The key objective of this study is to collect the first nationally representative data on prevalences and correlates of DSM-IV MDD from the recently completed National Comorbidity Survey Replication (NCS-R). The study design is a direct interview household survey of a probability household survey of adults ages 18 and over from the 48 contiguous United States. The total number of subjects in the study is 9090, representing a 79% response rate. The diagnostic interview was the WHO Composite International Diagnostic Interview (CIDI), developed to collect diagnostic criteria for the DSM-IV. Clinical re-interviews were carried out with the Structured Clinical Interview for DSM-IV (SCID) to validate CIDI diagnoses. The NCS research program consists of a series of surveys associated with the U.S. National Comorbidity Survey (NCS). The baseline NCS, fielded from the fall of 1990 to the spring of 1992, was the first nationally representative mental health survey in the U.S. to use a fully structured research diagnostic interview to assess the prevalences and correlates of DSM-III-R disorders. The baseline NCS respondents were reinterviewed in 2001-02 (NCS-2) to study patterns and predictors of the course of mental and substance use disorders and to evaluate the effects of primary mental disorders in predicting the onset and course of secondary substance disorders. In conjunction with this, an NCS Replication survey (NCS-R) was carried out in a new national sample of 10,000 respondents. The goals of NCS-R are to study trends in a wide range of variables assessed in the baseline NCS and to obtain more information about a number of topics either not covered in the baseline NCS or covered in less depth than we currently desire. A survey of 10,000 adolescents (NCS-A) is being carried out in parallel with the NCS-R and NCS-2 surveys. The goal of NCS-A is to produce nationally representative data on the prevalences and correlates of mental disorders among youth. NCS-R and NCS-A, finally, are being replicated in a number of countries around the world. Centralized cross-national analysis of these surveys is being carried out by the NCS data analysis team under the auspices of the World Health Organization World Mental Health Survey Initiative. The NCS-R field study was completed in the fall of 2003. After one and one-half years of data processing, development of diagnostic algorithms and complex weighting procedures, the first prevalence papers from the NCS-A were published in June of 2005 . We have been involved in the work on the major themes of our research including mood disorders and mental and physical comorbidity. The major findings of this work that are relevant to our research are that there is a spectrum of expression of bipolar disorder in the population with evidence for clinical validity of sub-threshold bipolar disorder; comorbidity between bipolar disorder and other mental disorders is dramatically elevated such that nearly two-thirds of bipolars have a substance use disorder; using a novel analytic method that accounts for comorbidity, we estimated the comparative effects of common mental and physical conditions on role disability in the general population. After controlling for comorbidity, we found that mental conditions account for more than half as many disability days as all physical conditions at the population level; eighty-five percent of migraineurs in the general population have at least one other lifetime mental or physical disorder. Comorbidity explained more than half the role disability associated with migraine. There is a spectrum of expression of mood disorders such that those with mild disorders have a high probability of recurrence across a decade of follow up.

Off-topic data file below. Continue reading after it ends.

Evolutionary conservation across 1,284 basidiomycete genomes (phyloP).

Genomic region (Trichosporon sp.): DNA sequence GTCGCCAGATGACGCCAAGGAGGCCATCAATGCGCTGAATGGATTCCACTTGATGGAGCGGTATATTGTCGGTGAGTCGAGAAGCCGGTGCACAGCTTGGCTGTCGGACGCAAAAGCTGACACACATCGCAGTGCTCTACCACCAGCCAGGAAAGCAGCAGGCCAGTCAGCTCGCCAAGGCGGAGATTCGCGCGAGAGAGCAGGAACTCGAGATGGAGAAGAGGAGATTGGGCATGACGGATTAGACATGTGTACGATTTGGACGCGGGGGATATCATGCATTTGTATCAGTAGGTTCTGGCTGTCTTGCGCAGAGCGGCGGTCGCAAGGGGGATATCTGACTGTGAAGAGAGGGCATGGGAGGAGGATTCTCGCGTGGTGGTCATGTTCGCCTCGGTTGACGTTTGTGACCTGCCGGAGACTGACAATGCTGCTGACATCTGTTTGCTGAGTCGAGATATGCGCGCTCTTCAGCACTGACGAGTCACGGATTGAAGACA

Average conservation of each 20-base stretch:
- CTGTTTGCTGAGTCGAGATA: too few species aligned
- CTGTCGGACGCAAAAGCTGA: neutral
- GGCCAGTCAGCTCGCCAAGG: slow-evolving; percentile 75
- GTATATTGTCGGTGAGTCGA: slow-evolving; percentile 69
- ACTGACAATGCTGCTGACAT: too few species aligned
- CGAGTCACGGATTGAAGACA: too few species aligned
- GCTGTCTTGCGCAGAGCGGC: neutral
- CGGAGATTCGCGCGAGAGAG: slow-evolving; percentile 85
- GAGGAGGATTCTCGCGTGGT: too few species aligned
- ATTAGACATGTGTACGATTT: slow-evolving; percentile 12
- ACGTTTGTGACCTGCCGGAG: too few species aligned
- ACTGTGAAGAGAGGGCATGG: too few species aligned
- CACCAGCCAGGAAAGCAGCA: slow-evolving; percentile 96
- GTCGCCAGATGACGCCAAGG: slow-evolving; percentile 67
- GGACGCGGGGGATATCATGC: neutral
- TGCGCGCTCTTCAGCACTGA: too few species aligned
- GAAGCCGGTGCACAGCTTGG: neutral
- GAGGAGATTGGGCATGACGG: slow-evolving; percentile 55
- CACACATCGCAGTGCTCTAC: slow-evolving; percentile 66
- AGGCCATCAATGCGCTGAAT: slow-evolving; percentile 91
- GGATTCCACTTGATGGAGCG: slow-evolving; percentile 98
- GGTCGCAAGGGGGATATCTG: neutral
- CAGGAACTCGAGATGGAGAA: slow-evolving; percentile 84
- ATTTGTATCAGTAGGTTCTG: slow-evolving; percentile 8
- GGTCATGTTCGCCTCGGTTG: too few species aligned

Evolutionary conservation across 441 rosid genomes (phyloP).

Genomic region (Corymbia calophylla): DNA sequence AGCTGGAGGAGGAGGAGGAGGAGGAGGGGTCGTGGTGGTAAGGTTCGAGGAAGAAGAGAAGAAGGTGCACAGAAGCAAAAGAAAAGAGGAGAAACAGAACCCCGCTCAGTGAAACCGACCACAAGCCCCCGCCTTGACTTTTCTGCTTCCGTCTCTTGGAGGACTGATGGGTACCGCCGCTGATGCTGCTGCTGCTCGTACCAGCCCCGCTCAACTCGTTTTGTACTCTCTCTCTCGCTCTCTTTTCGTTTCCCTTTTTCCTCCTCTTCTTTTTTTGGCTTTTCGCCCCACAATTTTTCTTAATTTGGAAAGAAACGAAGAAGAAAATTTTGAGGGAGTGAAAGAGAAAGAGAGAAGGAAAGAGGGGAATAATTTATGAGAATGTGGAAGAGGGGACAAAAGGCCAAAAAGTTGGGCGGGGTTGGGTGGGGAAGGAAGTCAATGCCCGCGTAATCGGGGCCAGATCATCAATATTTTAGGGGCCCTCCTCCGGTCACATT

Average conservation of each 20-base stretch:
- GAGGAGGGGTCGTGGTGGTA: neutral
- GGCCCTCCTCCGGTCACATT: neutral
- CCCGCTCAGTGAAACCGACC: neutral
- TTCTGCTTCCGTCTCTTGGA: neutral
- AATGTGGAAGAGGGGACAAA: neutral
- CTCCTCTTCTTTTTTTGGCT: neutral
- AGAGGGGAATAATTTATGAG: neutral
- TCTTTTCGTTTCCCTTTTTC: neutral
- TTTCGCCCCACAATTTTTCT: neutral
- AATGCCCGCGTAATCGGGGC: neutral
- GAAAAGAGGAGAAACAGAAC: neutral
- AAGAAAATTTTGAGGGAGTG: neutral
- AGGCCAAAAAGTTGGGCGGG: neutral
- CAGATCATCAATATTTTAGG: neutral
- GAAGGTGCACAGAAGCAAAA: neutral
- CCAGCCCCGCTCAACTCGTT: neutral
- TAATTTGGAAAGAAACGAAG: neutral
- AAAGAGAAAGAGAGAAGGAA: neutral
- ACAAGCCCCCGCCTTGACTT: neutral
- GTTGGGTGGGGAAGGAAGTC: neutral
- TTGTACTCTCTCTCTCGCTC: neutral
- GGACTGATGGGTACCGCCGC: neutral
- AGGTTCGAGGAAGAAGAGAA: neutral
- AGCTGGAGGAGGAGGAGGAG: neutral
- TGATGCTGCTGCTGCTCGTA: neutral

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National Institute of Mental Health (NIMH)
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Merikangas, Kathleen R; McClair, Vetisha L (2012) Epidemiology of substance use disorders. Hum Genet 131:779-89
Swendsen, Joel; Anthony, James C; Conway, Kevin P et al. (2008) Improving targets for the prevention of drug use disorders: sociodemographic predictors of transitions across drug use stages in the national comorbidity survey replication. Prev Med 47:629-34
Saunders, K; Merikangas, K; Low, N C P et al. (2008) Impact of comorbidity on headache-related disability. Neurology 70:538-47
Dierker, Lisa; He, Jianping; Kalaydjian, Amanda et al. (2008) The importance of timing of transitions for risk of regular smoking and nicotine dependence. Ann Behav Med 36:87-92
Merikangas, Kathleen R; Ames, Minnie; Cui, Lihong et al. (2007) The impact of comorbidity of mental and physical conditions on role disability in the US adult household population. Arch Gen Psychiatry 64:1180-8
Szatmari, Peter; White, Julie; Merikangas, Kathleen R (2007) The use of genetic epidemiology to guide classification in child and adult psychopathology. Int Rev Psychiatry 19:483-96
Merikangas, Kathleen R; Akiskal, Hagop S; Angst, Jules et al. (2007) Lifetime and 12-month prevalence of bipolar spectrum disorder in the National Comorbidity Survey replication. Arch Gen Psychiatry 64:543-52
Kessler, Ronald C; Merikangas, Kathleen R; Wang, Philip S (2007) Prevalence, comorbidity, and service utilization for mood disorders in the United States at the beginning of the twenty-first century. Annu Rev Clin Psychol 3:137-58
Kessler, Ronald C; Berglund, Patricia A; Borges, Guilherme et al. (2007) Smoking and suicidal behaviors in the National Comorbidity Survey: Replication. J Nerv Ment Dis 195:369-77
Kessler, Ronald C; Akiskal, Hagop S; Angst, Jules et al. (2006) Validity of the assessment of bipolar spectrum disorders in the WHO CIDI 3.0. J Affect Disord 96:259-69

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